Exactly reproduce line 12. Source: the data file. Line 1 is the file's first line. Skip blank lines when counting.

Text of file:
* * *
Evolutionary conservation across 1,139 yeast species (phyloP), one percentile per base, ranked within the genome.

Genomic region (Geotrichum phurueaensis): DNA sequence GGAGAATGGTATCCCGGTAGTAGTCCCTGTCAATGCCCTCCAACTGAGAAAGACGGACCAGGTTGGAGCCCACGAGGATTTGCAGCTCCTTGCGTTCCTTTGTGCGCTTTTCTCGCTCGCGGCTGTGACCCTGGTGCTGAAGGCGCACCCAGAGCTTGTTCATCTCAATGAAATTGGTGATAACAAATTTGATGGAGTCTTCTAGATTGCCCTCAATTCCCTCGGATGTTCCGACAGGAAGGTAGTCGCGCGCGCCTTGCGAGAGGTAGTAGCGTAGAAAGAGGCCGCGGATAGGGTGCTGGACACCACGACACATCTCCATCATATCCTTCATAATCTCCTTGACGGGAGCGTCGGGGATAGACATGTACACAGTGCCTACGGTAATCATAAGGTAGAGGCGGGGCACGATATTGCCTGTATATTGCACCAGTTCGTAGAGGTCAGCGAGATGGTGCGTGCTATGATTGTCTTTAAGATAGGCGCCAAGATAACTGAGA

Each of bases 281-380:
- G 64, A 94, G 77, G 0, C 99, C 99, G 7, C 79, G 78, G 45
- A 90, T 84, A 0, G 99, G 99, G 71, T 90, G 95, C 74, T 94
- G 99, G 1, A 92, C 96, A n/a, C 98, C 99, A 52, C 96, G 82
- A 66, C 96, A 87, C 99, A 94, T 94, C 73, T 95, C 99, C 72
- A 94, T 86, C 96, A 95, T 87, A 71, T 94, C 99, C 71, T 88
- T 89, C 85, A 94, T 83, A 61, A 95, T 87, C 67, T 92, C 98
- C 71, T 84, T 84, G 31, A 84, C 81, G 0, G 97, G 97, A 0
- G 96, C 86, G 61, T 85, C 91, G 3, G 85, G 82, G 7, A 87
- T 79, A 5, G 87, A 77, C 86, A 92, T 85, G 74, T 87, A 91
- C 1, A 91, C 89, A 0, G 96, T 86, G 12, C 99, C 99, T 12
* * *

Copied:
- T 79, A 5, G 87, A 77, C 86, A 92, T 85, G 74, T 87, A 91